In a statement following the demise last week of the Turkey villa specialist, managing director Andrew Lee said two years of difficult trading had caused problems which became insurmountable this year in the wake of the Tunisian beach shootings and Turkey joining the war against Isis.
However, while others in the industry admitted both factors have caused issues, they argued the operator’s business model ultimately proved key to its failure. Association of Atol Companies legal advisor Alan Bowen said he believed the operator’s two weekly whole plane charters, with a British Airways flight out of Heathrow and Titan Airways out of Stansted’s private terminal, would have been costly.
He added: “You can’t afford to have whole plane charters in a season when business isn’t great; the flights weren’t on Monarch at 3am on a Monday, they were BA on a Saturday. Unfortunately they became too specialist. It is great to have a niche but when times are hard it is not great to have whole-plane commitments.”
Travel Trade Consultancy director Martin Alcock also argued that in a bid to secure the best villas, suppliers’ demands for likely bigger initial payments could have proved costly. Turkey in late August should be the absolute peak time… so they should have been swimming in cash,” he added.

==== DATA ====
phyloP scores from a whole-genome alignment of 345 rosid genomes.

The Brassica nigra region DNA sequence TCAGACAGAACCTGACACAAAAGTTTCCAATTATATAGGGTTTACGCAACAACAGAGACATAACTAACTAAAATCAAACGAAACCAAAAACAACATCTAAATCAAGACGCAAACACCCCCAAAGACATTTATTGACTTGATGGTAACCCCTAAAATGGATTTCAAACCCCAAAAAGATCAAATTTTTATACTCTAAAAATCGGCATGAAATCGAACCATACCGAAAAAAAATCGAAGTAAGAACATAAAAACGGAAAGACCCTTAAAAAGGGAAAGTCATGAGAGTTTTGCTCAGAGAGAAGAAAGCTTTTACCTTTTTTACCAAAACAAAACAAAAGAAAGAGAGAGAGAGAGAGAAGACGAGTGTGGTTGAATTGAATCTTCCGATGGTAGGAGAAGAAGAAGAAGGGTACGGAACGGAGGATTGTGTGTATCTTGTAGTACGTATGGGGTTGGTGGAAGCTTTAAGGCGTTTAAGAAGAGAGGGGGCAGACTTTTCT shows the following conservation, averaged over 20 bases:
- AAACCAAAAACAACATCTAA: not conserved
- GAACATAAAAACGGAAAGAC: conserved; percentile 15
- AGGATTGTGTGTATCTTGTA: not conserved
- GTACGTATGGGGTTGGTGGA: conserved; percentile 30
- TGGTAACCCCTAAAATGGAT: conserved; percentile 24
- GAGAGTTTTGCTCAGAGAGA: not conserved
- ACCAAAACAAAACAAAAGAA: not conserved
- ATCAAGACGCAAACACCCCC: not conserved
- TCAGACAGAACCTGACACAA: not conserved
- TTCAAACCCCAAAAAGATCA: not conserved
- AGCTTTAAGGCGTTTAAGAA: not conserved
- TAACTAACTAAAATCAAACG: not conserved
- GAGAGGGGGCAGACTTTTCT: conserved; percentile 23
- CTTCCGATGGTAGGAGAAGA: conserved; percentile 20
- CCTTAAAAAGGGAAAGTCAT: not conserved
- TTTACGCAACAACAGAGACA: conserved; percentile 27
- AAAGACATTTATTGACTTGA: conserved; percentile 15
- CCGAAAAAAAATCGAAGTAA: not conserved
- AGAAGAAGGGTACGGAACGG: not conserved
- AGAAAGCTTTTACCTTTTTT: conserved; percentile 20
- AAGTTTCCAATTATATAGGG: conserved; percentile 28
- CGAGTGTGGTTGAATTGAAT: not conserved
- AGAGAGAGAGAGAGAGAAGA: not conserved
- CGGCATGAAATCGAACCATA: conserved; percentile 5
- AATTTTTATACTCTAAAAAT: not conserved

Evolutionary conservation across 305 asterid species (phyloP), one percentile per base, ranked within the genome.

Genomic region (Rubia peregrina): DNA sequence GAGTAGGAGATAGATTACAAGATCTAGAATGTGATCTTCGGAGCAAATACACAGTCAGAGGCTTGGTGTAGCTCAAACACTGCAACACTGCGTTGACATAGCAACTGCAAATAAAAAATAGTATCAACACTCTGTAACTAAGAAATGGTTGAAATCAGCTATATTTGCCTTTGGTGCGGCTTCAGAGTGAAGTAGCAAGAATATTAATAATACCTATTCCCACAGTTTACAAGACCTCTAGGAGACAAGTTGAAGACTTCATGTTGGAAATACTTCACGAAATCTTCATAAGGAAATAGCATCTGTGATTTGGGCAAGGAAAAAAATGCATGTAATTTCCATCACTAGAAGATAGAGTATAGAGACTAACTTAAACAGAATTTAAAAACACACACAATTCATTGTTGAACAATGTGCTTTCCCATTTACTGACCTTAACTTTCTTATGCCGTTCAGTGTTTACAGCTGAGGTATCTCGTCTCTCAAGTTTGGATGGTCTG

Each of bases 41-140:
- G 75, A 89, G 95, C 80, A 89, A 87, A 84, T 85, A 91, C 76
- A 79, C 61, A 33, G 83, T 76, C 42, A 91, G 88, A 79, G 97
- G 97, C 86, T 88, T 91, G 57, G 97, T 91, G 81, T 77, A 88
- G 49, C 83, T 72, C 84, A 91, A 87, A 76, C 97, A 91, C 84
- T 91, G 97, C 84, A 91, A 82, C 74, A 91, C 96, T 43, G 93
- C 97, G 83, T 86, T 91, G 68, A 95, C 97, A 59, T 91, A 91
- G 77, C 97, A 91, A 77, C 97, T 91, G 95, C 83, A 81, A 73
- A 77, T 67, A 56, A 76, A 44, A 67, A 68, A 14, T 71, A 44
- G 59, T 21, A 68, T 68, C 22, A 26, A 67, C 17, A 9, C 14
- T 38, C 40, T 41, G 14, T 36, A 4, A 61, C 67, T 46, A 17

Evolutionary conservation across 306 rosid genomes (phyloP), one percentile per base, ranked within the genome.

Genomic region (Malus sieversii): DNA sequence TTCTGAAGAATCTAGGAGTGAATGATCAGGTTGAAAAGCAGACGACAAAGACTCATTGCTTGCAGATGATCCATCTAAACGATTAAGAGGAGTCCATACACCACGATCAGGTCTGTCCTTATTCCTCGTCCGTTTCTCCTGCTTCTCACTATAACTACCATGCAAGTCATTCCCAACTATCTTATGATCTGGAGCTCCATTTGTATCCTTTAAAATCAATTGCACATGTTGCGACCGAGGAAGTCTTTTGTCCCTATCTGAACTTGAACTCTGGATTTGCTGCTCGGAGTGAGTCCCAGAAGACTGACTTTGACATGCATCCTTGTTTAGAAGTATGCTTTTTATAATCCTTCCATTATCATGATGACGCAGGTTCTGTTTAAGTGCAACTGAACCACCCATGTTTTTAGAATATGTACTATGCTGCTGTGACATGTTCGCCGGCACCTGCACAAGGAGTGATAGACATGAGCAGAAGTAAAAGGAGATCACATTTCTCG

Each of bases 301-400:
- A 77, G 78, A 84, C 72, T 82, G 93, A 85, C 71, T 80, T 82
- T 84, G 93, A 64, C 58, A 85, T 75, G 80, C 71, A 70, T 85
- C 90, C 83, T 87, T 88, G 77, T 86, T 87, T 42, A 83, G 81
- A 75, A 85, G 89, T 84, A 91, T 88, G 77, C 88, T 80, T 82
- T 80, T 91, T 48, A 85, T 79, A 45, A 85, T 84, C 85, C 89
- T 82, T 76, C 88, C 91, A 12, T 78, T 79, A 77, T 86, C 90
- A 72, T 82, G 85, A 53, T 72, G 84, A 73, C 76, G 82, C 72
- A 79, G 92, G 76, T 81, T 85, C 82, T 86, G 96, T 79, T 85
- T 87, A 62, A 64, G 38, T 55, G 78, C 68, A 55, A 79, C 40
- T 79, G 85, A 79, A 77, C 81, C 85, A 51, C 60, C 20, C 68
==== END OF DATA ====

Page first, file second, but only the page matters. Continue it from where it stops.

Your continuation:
“I don’t think it is the start of a trend [of more collapses]. Any operator that operates exclusively in a destination will always have a weakness.” Akin Koc, managing director of Turkey specialist Anatolian Sky, said his company’s own business to the country was down, but would not say by how much.
He added that the operator’s survival had been made possible by its inclusion of new destinations such as Croatia, which was 40% up year-on-year, while Madeira had been boosted by 50%. Koc said while many of Exclusive’s accommodation suppliers would have worked with the operator to try to save it, more must be done to educate the British public about the safety of the Turkey as a destination.
Meanwhile, Alcock warned the firm’s demise could leave a hole of up to £4 million in the Air Travel Trust Fund as more than 2,000 consumers were impacted by the collapse.